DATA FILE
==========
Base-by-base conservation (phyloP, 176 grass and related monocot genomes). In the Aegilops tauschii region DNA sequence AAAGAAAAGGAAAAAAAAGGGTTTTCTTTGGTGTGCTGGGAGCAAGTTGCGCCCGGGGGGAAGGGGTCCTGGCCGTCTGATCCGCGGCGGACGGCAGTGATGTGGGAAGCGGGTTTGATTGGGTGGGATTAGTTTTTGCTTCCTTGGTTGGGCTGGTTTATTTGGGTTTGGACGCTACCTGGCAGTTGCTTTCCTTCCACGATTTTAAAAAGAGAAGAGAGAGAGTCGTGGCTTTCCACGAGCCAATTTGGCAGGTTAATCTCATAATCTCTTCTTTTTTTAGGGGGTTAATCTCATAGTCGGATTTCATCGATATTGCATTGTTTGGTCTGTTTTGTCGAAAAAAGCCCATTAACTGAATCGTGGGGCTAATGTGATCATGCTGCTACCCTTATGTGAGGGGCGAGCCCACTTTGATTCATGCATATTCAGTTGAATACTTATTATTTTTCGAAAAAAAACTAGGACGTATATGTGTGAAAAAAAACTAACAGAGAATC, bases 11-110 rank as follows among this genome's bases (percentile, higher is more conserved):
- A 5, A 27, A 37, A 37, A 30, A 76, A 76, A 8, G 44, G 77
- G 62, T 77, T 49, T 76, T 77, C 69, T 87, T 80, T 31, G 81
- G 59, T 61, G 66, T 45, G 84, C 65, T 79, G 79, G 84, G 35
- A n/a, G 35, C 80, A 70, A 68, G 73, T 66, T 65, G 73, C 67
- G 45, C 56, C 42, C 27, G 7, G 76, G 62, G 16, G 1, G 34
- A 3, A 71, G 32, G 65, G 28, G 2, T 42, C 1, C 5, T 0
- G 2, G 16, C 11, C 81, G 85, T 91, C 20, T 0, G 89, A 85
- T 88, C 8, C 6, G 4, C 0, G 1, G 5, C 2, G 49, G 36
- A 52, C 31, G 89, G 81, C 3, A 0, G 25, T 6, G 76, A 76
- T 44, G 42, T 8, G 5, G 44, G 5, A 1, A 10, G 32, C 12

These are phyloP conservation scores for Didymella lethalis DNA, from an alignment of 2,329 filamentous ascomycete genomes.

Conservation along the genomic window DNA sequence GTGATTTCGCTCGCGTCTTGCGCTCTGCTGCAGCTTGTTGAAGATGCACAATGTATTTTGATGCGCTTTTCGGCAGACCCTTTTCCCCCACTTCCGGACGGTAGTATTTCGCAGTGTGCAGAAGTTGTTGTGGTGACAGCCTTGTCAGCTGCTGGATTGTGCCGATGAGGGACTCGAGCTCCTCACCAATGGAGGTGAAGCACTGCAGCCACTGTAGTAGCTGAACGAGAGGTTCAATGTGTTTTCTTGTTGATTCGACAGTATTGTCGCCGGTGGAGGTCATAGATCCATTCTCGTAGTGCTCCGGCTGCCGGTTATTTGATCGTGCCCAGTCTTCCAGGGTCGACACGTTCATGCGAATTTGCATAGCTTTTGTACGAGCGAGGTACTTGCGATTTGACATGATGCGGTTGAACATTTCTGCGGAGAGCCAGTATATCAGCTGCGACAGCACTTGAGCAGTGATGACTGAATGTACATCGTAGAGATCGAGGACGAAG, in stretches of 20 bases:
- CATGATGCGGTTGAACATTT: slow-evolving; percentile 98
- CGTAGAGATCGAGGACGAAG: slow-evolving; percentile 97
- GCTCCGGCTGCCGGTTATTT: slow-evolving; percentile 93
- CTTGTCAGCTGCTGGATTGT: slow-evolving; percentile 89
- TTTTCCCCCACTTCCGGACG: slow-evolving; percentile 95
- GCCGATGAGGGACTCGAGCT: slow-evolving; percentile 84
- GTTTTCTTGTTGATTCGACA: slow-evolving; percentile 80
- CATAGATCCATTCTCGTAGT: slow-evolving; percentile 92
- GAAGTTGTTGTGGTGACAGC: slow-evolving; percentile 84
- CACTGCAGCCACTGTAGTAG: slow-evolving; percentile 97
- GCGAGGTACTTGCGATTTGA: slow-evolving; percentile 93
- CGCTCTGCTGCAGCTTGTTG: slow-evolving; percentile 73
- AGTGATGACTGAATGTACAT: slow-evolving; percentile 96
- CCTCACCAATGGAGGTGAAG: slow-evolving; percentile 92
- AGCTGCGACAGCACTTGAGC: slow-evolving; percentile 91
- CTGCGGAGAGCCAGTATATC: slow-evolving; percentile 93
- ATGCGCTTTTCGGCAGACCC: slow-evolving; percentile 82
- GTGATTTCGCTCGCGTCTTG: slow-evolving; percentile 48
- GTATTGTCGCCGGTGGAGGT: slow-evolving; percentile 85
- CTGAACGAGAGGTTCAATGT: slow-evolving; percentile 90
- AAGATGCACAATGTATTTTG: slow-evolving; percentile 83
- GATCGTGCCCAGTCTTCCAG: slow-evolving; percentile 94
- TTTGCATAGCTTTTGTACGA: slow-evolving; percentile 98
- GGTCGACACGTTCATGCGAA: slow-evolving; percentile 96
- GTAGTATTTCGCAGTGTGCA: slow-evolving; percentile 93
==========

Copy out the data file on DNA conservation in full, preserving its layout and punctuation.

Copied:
Base-by-base conservation (phyloP, 176 grass and related monocot genomes). In the Aegilops tauschii region DNA sequence AAAGAAAAGGAAAAAAAAGGGTTTTCTTTGGTGTGCTGGGAGCAAGTTGCGCCCGGGGGGAAGGGGTCCTGGCCGTCTGATCCGCGGCGGACGGCAGTGATGTGGGAAGCGGGTTTGATTGGGTGGGATTAGTTTTTGCTTCCTTGGTTGGGCTGGTTTATTTGGGTTTGGACGCTACCTGGCAGTTGCTTTCCTTCCACGATTTTAAAAAGAGAAGAGAGAGAGTCGTGGCTTTCCACGAGCCAATTTGGCAGGTTAATCTCATAATCTCTTCTTTTTTTAGGGGGTTAATCTCATAGTCGGATTTCATCGATATTGCATTGTTTGGTCTGTTTTGTCGAAAAAAGCCCATTAACTGAATCGTGGGGCTAATGTGATCATGCTGCTACCCTTATGTGAGGGGCGAGCCCACTTTGATTCATGCATATTCAGTTGAATACTTATTATTTTTCGAAAAAAAACTAGGACGTATATGTGTGAAAAAAAACTAACAGAGAATC, bases 11-110 rank as follows among this genome's bases (percentile, higher is more conserved):
- A 5, A 27, A 37, A 37, A 30, A 76, A 76, A 8, G 44, G 77
- G 62, T 77, T 49, T 76, T 77, C 69, T 87, T 80, T 31, G 81
- G 59, T 61, G 66, T 45, G 84, C 65, T 79, G 79, G 84, G 35
- A n/a, G 35, C 80, A 70, A 68, G 73, T 66, T 65, G 73, C 67
- G 45, C 56, C 42, C 27, G 7, G 76, G 62, G 16, G 1, G 34
- A 3, A 71, G 32, G 65, G 28, G 2, T 42, C 1, C 5, T 0
- G 2, G 16, C 11, C 81, G 85, T 91, C 20, T 0, G 89, A 85
- T 88, C 8, C 6, G 4, C 0, G 1, G 5, C 2, G 49, G 36
- A 52, C 31, G 89, G 81, C 3, A 0, G 25, T 6, G 76, A 76
- T 44, G 42, T 8, G 5, G 44, G 5, A 1, A 10, G 32, C 12

These are phyloP conservation scores for Didymella lethalis DNA, from an alignment of 2,329 filamentous ascomycete genomes.

Conservation along the genomic window DNA sequence GTGATTTCGCTCGCGTCTTGCGCTCTGCTGCAGCTTGTTGAAGATGCACAATGTATTTTGATGCGCTTTTCGGCAGACCCTTTTCCCCCACTTCCGGACGGTAGTATTTCGCAGTGTGCAGAAGTTGTTGTGGTGACAGCCTTGTCAGCTGCTGGATTGTGCCGATGAGGGACTCGAGCTCCTCACCAATGGAGGTGAAGCACTGCAGCCACTGTAGTAGCTGAACGAGAGGTTCAATGTGTTTTCTTGTTGATTCGACAGTATTGTCGCCGGTGGAGGTCATAGATCCATTCTCGTAGTGCTCCGGCTGCCGGTTATTTGATCGTGCCCAGTCTTCCAGGGTCGACACGTTCATGCGAATTTGCATAGCTTTTGTACGAGCGAGGTACTTGCGATTTGACATGATGCGGTTGAACATTTCTGCGGAGAGCCAGTATATCAGCTGCGACAGCACTTGAGCAGTGATGACTGAATGTACATCGTAGAGATCGAGGACGAAG, in stretches of 20 bases:
- CATGATGCGGTTGAACATTT: slow-evolving; percentile 98
- CGTAGAGATCGAGGACGAAG: slow-evolving; percentile 97
- GCTCCGGCTGCCGGTTATTT: slow-evolving; percentile 93
- CTTGTCAGCTGCTGGATTGT: slow-evolving; percentile 89
- TTTTCCCCCACTTCCGGACG: slow-evolving; percentile 95
- GCCGATGAGGGACTCGAGCT: slow-evolving; percentile 84
- GTTTTCTTGTTGATTCGACA: slow-evolving; percentile 80
- CATAGATCCATTCTCGTAGT: slow-evolving; percentile 92
- GAAGTTGTTGTGGTGACAGC: slow-evolving; percentile 84
- CACTGCAGCCACTGTAGTAG: slow-evolving; percentile 97
- GCGAGGTACTTGCGATTTGA: slow-evolving; percentile 93
- CGCTCTGCTGCAGCTTGTTG: slow-evolving; percentile 73
- AGTGATGACTGAATGTACAT: slow-evolving; percentile 96
- CCTCACCAATGGAGGTGAAG: slow-evolving; percentile 92
- AGCTGCGACAGCACTTGAGC: slow-evolving; percentile 91
- CTGCGGAGAGCCAGTATATC: slow-evolving; percentile 93
- ATGCGCTTTTCGGCAGACCC: slow-evolving; percentile 82
- GTGATTTCGCTCGCGTCTTG: slow-evolving; percentile 48
- GTATTGTCGCCGGTGGAGGT: slow-evolving; percentile 85
- CTGAACGAGAGGTTCAATGT: slow-evolving; percentile 90
- AAGATGCACAATGTATTTTG: slow-evolving; percentile 83
- GATCGTGCCCAGTCTTCCAG: slow-evolving; percentile 94
- TTTGCATAGCTTTTGTACGA: slow-evolving; percentile 98
- GGTCGACACGTTCATGCGAA: slow-evolving; percentile 96
- GTAGTATTTCGCAGTGTGCA: slow-evolving; percentile 93